Why it matters: Tasked with returning a human to the moon, the administrator of NASA has gone public with how much it will cost to accomplish the mission. The price tag? A cool $20 to $30 billion. And that little chunk of change would be in addition to NASA's existing budget.
Why it matters: In order to perfect the technology behind its cutting-edge delivery systems, Amazon has "cloned" a suburb of Seattle. The cloned environment allows Amazon to test delivery robots amid millions of variables.
Why it matters: To be clear, this piece of legislation isn't about schools paying athletes, it's about letting athletes sign endorsement deals. Such a move would change the landscape of college sports in the US as we know it. Conversations about "amateurism" would shift dramatically, but it is unclear if the change would help everyone -- or just a select few. What do you think?
Why it matters: There are loads of ways to get around Europe. For those souls who opt to hitchhike their way around the continent (or perhaps get stuck and have no other choice), this map offers some key information about how long the average hitchhiker waits for a ride.
Why it matters: There's still time to play a role in the launch of WokenUp. I wrote about the "social network for good" and its founder, Simon Puleston Jones, a couple of weeks ago and just wanted to circle back to let you know there are only 6 days remaining in WokenUp's crowdfunding campaign. WokenUp is about halfway to its fundraising goal, so check it out and see if you want to chip in or join the network when it launches.
Why it matters: Even if you don't own a robot vacuum cleaner, you still might think this analysis is pretty cool. The "maps" of areas robot vacuum cleaners hit and miss are interesting. Plus, who knew it takes some robot vacuums nearly 2 hours to clean a standard size room?
Why it matters: The London Metal Exchange has long enjoyed a reputation for peculiar trading protocols and raucous partying. Now, the exchange is trying to change part of that equation. Traders still have to keep one heel attached to the base of the seat in the ring, but going forward they will be required to do so sober.
Why it matters: Jazzercize, the fitness craze most people associate with leotards and leg warmers, is celebrating its 50th birthday. Don't be surprised if you see a Jazzercize renaissance in pop culture because (hear me now, believe me later) Jazzercize classes rock!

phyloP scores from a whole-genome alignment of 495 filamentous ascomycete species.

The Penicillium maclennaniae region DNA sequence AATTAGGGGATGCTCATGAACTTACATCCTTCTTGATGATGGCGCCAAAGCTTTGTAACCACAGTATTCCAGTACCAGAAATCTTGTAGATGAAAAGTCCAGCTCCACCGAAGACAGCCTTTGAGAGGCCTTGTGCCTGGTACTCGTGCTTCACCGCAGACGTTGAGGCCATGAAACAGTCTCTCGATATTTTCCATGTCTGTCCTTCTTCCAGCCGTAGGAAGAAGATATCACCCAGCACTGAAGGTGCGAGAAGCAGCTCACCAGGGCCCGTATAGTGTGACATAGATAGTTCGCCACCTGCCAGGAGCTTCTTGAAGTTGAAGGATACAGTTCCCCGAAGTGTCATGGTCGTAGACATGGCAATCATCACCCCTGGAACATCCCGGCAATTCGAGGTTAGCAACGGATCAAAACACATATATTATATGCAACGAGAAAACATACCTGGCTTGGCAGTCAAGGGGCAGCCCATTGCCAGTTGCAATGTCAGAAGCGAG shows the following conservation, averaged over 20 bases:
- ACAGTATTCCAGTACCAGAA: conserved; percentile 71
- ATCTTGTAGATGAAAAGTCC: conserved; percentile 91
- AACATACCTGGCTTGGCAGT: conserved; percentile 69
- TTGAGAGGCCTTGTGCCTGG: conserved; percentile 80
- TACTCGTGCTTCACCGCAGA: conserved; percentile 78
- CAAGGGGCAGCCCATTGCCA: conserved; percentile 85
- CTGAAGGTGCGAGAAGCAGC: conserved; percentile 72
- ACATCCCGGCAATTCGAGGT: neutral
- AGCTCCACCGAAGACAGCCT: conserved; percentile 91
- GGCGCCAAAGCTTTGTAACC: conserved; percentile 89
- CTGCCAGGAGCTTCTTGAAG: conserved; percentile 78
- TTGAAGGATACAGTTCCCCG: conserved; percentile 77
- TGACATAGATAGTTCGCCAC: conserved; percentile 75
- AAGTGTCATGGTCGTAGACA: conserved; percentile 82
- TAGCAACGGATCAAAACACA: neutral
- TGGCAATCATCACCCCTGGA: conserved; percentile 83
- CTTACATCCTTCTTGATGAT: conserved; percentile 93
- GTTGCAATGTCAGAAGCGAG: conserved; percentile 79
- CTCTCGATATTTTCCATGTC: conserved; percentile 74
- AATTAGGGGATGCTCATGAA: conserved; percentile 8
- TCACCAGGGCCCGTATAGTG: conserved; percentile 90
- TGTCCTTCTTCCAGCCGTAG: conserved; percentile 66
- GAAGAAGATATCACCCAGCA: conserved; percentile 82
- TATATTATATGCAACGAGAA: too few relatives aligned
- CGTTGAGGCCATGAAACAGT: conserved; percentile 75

You might not know it, but Jazzercize classes are offered virtually everywhere. The company is poised for growth because it has embraced a business model with low operating costs. While other workout options like Orange Theory and Planet Fitness lease or build expensive space and spend loads on marketing, many Jazzercize classes take place in community centers or other public spaces and market via word-of-mouth.
Mrs. WYWW started doing "J-cize" shortly after the birth of our first child. That was 10 years ago and she still "goes to the temple of J-cize" 3 or 4 times a week. When we almost moved to Switzerland a few years ago, one of the first things she did was check to see if there were J-cize classes over there (there are). My wife is so devout, she even converted her mother and they are making the trip to "Jazzercize Camp" in San Diego in a couple weeks.
Just wait ... some pop star or social media influencer is gonna promote J-cize and its popularity will explode (again). And even if that doesn't happen, Jazzercize will keep grooving along because it is based on fitness, music and fun. Plus, "athleisure wear" is mainstream now!
Why it matters: This podcast is a couple weeks old, but I finally got a chance to listen to it. It was worth the wait because -- not surprisingly -- it is quite funny. The highlight for me was when they shared the behind-the-scenes story of how the filmmakers went about getting permission from the real-life father of the baby that played "Carlos" in the movie to let Zach Galifianakis ... well ... umm ... you just gotta listen. It's priceless.